Dr. Roy Collins (DMin) has served as a pastor, consultant, and professor of theology at Colorado Christian University, where he taught Biblical Interpretation. In this episode, Dr. Roy shares with us the key to unlocking the meaning of any given passage of the Bible, as well as a 5-step system of guidelines for how to exegete a given passage. The books recommended in this episode by Dr. Collins are:  Grasping God's Word: A Hands-On Approach to Reading, Interpreting, and Applying the Bible, by Duvall & Hays The Gospel and Kingdom, by Graeme Goldsworthy Dr. Collins leads a Bible study through the Gospel of Mark on Sunday mornings at 8:00 AM (Mountain Time) at White Fields Community Church in Longmont, Colorado. Check out the Theology for the People blog site, and please leave a review on your podcast app if you've benefited from this content.

Hermeneutics: How Do We Correctly Interpret What the Bible Says?

This week’s episode of the Theology for the People podcast is a discussion I had with pastors Benjamin Morrison and Craig Babcock on the topic of hermeneutics and Biblical interpretation.

Hermeneutics is the method by which we interpret communication, particularly texts. Legal hermeneutics, for example, is the study of how laws, or the constitution for example, are to be understood and put into practice.

Biblical hermeneutics is all about how to correctly interpret the Bible, so that we can be doers of the Word, not hearers only.

The reason hermeneutics is worth considering is because different people, reading the same Bible, can come to differing conclusions about what it means. The reason that happens is an issue of theological method (see: Theological Method: Sources of Theology and Why People Arrive at Different Conclusions About Matters of Faith & the Bible) and hermeneutics.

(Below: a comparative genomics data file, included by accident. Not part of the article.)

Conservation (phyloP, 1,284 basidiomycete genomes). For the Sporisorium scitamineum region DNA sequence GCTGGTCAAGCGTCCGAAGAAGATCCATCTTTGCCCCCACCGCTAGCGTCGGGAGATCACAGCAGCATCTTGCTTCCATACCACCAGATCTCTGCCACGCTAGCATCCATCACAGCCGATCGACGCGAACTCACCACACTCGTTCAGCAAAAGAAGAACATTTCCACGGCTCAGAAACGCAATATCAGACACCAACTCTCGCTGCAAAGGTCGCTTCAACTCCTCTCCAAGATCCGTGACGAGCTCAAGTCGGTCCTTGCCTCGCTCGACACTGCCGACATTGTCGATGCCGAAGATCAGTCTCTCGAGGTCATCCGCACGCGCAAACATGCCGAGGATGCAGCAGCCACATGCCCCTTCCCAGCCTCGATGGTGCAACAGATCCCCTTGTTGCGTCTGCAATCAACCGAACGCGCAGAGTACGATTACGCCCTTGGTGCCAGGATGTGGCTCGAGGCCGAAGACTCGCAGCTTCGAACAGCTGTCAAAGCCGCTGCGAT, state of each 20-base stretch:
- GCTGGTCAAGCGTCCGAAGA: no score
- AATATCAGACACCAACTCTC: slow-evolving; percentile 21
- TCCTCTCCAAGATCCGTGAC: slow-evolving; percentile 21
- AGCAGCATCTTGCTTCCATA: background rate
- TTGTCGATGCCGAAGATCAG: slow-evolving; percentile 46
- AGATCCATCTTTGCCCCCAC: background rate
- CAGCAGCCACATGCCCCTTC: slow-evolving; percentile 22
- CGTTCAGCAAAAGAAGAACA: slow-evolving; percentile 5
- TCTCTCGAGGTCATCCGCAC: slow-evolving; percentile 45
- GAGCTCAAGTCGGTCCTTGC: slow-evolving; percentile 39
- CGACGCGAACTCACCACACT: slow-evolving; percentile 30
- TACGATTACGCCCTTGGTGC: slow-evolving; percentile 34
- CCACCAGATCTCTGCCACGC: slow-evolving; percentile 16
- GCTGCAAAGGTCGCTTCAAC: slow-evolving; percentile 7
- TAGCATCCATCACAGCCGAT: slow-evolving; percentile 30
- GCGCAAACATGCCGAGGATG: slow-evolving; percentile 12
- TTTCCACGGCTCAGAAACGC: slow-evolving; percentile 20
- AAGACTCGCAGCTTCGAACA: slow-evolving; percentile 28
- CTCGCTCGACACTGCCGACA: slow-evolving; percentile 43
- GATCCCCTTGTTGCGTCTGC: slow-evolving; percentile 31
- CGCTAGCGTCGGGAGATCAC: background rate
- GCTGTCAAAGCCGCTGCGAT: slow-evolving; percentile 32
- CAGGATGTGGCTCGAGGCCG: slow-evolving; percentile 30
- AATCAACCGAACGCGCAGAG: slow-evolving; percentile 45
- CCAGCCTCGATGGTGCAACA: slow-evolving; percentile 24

It must be said that not all hermeneutics are equally valid. Some hermeneutics are better than others. Sometimes we even intentionally use a hermeneutics in order to properly interpret something, as we do with “Christ-centered hermeneutics” – in which we intentionally read all of Scripture as pointing to Jesus, which we do because Jesus himself told us that this was the proper way to read and interpret the Old Testament Scriptures (see Luke 24:44-48).

Other examples of good hermeneutics would be “biblical hermeneutics,” in which read the Bible understanding all of the Bible to be the inspired Word of God, meaning that each individual part of the Bible should be understood in light of what the rest of the Bible says. We might intentionally choose to read the gospels through a Jewish lens, seeking to put ourselves sin their shoes in order to understand the things that happened or were said.

Oftentimes, however, our hermeneutics are not intentional, and we may not be aware of them, and they do impact how we interpret and understand what the Bible says. How then can we become aware of the hermeneutics we’re unintentionally using so that we can determine if they are good or not?

In this episode we discuss this and other questions surrounding the topic of hermeneutics. You can listen here or in the embedded player below.

Hermeneutics: How Do We Correctly Interpret What the Bible Says? – with Benjamin Morrison & Craig Babcock Theology for the People